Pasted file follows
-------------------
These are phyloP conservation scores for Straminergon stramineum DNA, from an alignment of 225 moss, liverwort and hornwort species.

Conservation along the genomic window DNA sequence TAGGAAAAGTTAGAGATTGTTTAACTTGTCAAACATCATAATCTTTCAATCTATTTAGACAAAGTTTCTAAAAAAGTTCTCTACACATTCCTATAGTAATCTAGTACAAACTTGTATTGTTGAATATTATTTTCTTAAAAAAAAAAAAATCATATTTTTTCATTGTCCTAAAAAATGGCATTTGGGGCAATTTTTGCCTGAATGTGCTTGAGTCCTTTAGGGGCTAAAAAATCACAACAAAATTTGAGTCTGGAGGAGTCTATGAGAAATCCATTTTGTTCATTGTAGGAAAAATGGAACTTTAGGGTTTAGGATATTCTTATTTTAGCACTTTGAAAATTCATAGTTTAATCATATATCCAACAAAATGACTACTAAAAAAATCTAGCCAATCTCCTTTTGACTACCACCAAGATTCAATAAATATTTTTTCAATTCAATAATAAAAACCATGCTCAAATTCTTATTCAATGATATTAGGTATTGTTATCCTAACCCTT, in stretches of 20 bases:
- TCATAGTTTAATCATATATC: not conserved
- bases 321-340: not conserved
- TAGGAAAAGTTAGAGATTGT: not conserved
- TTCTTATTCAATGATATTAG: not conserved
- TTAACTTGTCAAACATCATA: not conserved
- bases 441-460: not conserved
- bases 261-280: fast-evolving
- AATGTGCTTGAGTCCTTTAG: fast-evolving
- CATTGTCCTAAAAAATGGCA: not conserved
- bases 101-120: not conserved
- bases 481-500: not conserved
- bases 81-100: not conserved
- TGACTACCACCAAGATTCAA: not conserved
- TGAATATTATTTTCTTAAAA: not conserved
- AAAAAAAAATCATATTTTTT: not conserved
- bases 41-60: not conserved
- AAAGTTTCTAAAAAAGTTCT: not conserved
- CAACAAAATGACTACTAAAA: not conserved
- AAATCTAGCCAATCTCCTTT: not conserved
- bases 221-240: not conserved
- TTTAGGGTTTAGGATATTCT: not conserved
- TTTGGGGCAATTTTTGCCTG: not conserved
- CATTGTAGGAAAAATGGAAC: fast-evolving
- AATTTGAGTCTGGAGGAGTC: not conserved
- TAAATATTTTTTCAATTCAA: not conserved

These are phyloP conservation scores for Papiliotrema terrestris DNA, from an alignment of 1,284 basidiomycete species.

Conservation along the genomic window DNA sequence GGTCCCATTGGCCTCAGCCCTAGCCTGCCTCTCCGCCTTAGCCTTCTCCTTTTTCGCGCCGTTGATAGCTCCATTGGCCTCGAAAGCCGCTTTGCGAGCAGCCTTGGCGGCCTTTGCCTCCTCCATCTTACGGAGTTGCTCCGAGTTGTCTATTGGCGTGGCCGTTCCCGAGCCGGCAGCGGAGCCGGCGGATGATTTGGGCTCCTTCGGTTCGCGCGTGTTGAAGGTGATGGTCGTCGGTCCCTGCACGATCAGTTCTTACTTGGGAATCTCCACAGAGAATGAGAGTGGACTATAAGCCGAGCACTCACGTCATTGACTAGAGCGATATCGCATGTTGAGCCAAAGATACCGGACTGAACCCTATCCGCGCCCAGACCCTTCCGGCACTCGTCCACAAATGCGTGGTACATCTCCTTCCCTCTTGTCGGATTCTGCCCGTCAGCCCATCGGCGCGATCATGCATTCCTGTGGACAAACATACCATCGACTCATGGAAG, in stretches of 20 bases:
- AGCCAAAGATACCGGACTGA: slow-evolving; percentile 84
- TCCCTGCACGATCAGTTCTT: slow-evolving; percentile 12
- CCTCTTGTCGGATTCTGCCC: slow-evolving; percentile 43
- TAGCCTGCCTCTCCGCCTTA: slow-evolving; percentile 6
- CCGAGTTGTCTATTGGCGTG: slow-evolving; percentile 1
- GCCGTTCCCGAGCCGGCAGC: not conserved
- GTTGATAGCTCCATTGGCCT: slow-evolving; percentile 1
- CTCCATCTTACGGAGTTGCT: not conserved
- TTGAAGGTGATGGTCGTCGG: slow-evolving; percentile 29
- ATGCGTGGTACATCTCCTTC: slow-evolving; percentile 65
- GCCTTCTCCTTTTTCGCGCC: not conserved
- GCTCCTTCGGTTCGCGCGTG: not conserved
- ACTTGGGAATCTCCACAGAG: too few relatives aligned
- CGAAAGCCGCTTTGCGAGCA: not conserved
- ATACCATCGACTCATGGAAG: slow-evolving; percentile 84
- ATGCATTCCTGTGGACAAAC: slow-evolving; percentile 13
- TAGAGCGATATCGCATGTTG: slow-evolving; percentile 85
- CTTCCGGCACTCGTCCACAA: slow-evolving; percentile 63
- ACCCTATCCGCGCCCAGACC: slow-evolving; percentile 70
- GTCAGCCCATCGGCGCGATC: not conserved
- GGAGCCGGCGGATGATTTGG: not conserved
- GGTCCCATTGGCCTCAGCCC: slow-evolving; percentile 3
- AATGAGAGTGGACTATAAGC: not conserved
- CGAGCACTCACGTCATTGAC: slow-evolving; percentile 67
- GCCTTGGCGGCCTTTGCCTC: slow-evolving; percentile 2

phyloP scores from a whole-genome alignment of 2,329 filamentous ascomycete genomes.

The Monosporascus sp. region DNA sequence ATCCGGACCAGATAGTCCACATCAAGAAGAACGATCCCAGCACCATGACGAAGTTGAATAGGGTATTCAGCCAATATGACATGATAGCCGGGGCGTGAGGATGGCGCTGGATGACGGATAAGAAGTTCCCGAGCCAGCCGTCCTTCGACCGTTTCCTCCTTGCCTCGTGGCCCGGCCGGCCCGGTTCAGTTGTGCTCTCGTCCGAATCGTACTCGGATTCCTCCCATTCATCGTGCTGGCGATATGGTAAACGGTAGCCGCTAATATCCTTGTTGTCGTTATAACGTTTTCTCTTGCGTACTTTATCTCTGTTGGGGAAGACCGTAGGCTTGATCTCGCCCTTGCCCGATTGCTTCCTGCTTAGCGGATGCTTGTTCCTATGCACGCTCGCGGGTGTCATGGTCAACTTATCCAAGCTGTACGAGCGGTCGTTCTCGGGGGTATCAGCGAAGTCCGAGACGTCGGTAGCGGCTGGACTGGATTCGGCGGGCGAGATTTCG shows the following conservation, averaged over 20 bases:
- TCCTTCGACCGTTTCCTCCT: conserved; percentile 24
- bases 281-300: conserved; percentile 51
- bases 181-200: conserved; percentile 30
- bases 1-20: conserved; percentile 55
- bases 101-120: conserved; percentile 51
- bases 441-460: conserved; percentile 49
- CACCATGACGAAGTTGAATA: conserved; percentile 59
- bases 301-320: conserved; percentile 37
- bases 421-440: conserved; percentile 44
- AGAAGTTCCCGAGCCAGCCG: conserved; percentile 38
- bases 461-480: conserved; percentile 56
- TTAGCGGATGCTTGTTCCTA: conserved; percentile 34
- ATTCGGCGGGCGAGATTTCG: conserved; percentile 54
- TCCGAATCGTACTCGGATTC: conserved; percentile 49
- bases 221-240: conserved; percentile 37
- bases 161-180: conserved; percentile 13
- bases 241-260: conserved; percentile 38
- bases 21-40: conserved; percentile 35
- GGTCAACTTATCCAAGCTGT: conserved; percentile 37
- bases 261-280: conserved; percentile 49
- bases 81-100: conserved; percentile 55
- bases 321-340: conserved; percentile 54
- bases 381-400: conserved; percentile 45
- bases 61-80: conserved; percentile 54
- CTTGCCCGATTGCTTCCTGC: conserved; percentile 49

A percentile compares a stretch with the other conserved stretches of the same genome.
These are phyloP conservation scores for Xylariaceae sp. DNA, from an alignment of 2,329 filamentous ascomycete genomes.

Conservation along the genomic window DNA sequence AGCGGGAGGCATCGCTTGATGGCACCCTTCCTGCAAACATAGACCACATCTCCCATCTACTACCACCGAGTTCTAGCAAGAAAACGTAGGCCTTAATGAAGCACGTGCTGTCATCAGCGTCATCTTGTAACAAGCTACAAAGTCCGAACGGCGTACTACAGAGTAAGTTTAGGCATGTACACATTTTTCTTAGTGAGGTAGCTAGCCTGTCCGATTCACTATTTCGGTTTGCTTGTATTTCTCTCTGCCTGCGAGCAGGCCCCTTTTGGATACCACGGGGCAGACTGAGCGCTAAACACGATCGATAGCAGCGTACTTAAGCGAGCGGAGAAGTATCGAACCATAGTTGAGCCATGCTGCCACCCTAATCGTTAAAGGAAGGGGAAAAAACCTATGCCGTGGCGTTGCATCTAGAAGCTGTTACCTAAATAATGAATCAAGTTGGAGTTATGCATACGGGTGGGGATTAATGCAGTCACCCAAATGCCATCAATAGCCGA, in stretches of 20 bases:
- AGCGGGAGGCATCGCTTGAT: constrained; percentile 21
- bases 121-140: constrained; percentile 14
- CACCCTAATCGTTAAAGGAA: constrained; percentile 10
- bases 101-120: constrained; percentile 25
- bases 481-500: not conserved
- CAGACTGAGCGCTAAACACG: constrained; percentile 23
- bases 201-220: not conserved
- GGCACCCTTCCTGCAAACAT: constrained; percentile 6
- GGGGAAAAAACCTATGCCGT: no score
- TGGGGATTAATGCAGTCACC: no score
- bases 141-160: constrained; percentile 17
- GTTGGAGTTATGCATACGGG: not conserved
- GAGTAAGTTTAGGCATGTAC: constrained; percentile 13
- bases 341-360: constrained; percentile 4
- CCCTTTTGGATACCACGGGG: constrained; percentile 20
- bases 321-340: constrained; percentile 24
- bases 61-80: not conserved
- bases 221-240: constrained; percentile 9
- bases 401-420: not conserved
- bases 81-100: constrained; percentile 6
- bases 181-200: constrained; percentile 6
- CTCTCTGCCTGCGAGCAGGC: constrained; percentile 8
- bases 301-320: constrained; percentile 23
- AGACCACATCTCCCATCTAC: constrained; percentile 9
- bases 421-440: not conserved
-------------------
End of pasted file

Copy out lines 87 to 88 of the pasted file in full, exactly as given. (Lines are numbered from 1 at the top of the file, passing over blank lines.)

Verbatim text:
- CACCCTAATCGTTAAAGGAA: constrained; percentile 10
- bases 101-120: constrained; percentile 25